Mention the Ebola virus to anyone, and the chances are that their mind starts to envision people bleeding from their eyeballs. Ebola is a severely aggressive hemorrhagic fever that originates in Central Africa, particularly in regions of the Democratic Republic of Congo.
Different strains of Ebola have varying levels of lethality. Ebola-Zaire is the most dangerous strain of the virus, with a 90-percent fatality rate, while Ebola-Reston has yet to cause any deaths.
Authorities have a hard time trying to contain the virus, as African people tend to come into contact with the body. The Ebola virus can live in a dead body for a few days after the patient expires, infecting anyone that comes in direct contact with the corpse.
The incubation period varies between 2 to 21-days from the first contact with the virus, and it spreads quickly through families and communities. Here are eight general symptoms of the Ebola virus.
1. High Fever
After the incubation phase ends, the virus starts to produce symptoms of a high fever. When the symptoms initially begin, it’s easy to confuse these symptoms with various other diseases, such as yellow fever or malaria, that are common in these regions as well. It’s for this reason that people may receive accidental exposure to the virus through nursing their family members.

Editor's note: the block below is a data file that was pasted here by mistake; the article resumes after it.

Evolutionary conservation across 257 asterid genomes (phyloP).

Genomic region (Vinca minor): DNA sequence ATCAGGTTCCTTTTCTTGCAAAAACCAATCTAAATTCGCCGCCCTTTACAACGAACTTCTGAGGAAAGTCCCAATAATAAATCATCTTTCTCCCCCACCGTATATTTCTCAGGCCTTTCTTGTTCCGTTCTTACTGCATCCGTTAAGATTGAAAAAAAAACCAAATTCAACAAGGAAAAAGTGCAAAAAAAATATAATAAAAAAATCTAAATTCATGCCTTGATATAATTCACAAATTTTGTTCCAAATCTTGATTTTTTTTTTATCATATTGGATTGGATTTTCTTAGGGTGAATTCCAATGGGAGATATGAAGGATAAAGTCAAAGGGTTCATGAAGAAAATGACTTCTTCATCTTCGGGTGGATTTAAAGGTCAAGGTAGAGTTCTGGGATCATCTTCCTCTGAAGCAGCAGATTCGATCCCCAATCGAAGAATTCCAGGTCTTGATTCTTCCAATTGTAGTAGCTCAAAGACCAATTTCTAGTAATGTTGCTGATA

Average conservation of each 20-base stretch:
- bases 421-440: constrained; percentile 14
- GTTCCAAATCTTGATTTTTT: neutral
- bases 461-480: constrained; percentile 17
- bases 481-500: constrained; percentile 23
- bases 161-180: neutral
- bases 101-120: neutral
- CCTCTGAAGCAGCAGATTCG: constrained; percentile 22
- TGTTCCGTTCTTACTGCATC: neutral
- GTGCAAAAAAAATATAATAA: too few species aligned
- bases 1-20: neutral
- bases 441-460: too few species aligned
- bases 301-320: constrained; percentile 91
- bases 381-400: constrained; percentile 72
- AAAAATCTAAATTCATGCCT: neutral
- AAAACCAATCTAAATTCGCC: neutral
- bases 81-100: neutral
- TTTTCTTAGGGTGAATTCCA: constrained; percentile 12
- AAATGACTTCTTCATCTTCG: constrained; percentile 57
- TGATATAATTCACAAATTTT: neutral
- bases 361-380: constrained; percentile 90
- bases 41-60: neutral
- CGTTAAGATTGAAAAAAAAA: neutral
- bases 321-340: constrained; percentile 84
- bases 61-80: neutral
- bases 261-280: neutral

Draping a cold compress or washcloth across a person’s head and wringing it out in water is a typical rural treatment for helping someone with a fever. Unfortunately, this provides the ideal environment for the spread of the disease, and as a result – family members become infected with the Ebola virus.
The fever rarely breaks with Ebola, and when it does, the patient may only gain temporary relief before the body starts to produce more pyrogens to fight the virus by turning up the body temperature of the infected individual.